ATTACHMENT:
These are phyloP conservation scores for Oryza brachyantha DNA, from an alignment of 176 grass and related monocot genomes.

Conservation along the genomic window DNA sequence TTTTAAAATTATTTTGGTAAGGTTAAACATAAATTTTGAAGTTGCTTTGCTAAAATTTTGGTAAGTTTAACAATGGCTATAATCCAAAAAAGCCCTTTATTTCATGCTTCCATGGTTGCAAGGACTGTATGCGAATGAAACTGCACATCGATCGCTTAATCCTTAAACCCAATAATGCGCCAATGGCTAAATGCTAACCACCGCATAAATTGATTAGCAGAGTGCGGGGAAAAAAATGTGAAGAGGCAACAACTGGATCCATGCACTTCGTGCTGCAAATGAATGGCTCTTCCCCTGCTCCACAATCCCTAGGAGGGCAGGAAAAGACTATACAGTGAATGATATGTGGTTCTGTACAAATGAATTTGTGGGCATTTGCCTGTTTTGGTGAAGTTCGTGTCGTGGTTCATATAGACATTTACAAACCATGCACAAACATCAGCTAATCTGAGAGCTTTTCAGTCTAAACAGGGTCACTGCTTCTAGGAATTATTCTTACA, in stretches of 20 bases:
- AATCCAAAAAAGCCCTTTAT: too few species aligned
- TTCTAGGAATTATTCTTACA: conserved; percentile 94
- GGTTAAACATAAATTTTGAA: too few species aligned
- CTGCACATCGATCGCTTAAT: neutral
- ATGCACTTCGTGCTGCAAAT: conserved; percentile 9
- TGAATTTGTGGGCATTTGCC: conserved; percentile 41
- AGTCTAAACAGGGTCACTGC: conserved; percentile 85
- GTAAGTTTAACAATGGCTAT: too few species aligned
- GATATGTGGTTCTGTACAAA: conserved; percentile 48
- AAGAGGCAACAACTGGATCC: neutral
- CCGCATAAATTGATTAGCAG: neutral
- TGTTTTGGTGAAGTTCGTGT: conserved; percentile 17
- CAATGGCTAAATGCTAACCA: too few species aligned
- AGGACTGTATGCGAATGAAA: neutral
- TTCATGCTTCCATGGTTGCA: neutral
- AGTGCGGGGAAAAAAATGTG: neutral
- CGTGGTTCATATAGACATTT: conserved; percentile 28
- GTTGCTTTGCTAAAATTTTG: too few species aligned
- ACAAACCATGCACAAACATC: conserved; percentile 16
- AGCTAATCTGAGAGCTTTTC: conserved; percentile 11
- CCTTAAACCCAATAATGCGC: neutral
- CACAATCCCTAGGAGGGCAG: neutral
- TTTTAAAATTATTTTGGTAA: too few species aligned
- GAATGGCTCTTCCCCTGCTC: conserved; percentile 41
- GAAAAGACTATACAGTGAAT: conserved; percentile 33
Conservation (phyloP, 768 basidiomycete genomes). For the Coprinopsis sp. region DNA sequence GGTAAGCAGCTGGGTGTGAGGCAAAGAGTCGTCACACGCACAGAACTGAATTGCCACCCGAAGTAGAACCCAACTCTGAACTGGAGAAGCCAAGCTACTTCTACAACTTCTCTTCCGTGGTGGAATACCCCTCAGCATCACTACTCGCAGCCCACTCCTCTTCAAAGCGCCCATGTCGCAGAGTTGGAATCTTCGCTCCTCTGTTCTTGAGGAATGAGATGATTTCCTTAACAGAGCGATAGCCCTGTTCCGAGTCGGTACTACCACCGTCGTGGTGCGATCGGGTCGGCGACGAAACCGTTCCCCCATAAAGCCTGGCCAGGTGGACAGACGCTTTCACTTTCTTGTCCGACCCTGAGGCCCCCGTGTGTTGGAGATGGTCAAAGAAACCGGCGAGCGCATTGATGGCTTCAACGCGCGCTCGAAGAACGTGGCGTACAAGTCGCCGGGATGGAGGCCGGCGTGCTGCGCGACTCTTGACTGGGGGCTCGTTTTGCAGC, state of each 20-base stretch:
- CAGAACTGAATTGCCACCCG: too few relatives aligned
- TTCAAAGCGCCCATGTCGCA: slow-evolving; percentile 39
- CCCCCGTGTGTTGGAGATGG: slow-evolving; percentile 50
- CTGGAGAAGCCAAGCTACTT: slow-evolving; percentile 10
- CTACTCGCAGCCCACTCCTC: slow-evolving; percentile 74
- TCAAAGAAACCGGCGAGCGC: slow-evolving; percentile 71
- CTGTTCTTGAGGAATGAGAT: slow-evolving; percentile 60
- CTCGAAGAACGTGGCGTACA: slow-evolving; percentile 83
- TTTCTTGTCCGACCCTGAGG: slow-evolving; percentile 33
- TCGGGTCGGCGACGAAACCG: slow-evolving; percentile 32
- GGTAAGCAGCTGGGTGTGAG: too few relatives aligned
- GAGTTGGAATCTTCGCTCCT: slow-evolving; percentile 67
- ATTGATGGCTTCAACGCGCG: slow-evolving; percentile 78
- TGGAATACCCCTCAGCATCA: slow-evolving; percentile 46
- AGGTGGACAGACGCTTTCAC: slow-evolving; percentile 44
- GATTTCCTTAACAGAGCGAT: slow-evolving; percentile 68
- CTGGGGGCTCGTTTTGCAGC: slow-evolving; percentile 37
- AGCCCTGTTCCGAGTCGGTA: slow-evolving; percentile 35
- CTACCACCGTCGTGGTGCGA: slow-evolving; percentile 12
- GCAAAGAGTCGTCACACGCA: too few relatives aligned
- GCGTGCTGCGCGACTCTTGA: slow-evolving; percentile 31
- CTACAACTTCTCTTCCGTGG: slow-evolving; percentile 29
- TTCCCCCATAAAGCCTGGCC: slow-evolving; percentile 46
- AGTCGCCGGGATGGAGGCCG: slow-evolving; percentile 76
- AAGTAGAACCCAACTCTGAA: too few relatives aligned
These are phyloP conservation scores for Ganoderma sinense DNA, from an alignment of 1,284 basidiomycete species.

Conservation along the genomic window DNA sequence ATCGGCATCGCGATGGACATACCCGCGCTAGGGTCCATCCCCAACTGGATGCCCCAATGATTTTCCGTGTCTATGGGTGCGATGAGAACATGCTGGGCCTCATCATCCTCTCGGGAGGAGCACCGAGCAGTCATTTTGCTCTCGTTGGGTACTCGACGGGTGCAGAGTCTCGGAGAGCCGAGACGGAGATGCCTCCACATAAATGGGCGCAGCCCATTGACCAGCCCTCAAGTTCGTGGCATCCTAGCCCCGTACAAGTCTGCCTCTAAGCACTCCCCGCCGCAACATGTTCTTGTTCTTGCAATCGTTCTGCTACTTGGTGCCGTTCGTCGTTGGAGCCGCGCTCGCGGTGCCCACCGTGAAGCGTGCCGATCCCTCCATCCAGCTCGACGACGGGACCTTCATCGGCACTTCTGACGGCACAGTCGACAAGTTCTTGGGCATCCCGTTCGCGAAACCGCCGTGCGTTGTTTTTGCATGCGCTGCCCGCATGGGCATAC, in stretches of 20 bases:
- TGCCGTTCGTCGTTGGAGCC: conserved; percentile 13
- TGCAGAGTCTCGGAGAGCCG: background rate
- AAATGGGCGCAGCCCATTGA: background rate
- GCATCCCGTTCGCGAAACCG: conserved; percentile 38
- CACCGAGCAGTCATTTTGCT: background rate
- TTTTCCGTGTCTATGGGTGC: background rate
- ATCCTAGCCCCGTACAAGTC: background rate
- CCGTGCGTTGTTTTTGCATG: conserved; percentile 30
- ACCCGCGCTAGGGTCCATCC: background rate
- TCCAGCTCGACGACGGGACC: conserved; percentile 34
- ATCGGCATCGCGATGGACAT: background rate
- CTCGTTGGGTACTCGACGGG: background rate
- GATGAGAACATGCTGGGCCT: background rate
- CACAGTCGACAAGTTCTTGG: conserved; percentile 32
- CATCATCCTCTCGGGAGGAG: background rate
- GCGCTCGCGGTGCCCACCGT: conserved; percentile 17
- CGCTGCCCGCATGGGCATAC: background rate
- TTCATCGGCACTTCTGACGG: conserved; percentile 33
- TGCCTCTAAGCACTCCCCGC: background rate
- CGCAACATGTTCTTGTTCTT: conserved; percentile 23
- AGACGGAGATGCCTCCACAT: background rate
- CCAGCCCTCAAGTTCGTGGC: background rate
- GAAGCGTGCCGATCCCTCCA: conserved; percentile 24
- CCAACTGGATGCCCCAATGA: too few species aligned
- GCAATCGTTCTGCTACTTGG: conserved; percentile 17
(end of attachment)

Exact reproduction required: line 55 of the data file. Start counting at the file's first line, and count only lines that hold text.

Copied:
Conservation along the genomic window DNA sequence ATCGGCATCGCGATGGACATACCCGCGCTAGGGTCCATCCCCAACTGGATGCCCCAATGATTTTCCGTGTCTATGGGTGCGATGAGAACATGCTGGGCCTCATCATCCTCTCGGGAGGAGCACCGAGCAGTCATTTTGCTCTCGTTGGGTACTCGACGGGTGCAGAGTCTCGGAGAGCCGAGACGGAGATGCCTCCACATAAATGGGCGCAGCCCATTGACCAGCCCTCAAGTTCGTGGCATCCTAGCCCCGTACAAGTCTGCCTCTAAGCACTCCCCGCCGCAACATGTTCTTGTTCTTGCAATCGTTCTGCTACTTGGTGCCGTTCGTCGTTGGAGCCGCGCTCGCGGTGCCCACCGTGAAGCGTGCCGATCCCTCCATCCAGCTCGACGACGGGACCTTCATCGGCACTTCTGACGGCACAGTCGACAAGTTCTTGGGCATCCCGTTCGCGAAACCGCCGTGCGTTGTTTTTGCATGCGCTGCCCGCATGGGCATAC, in stretches of 20 bases: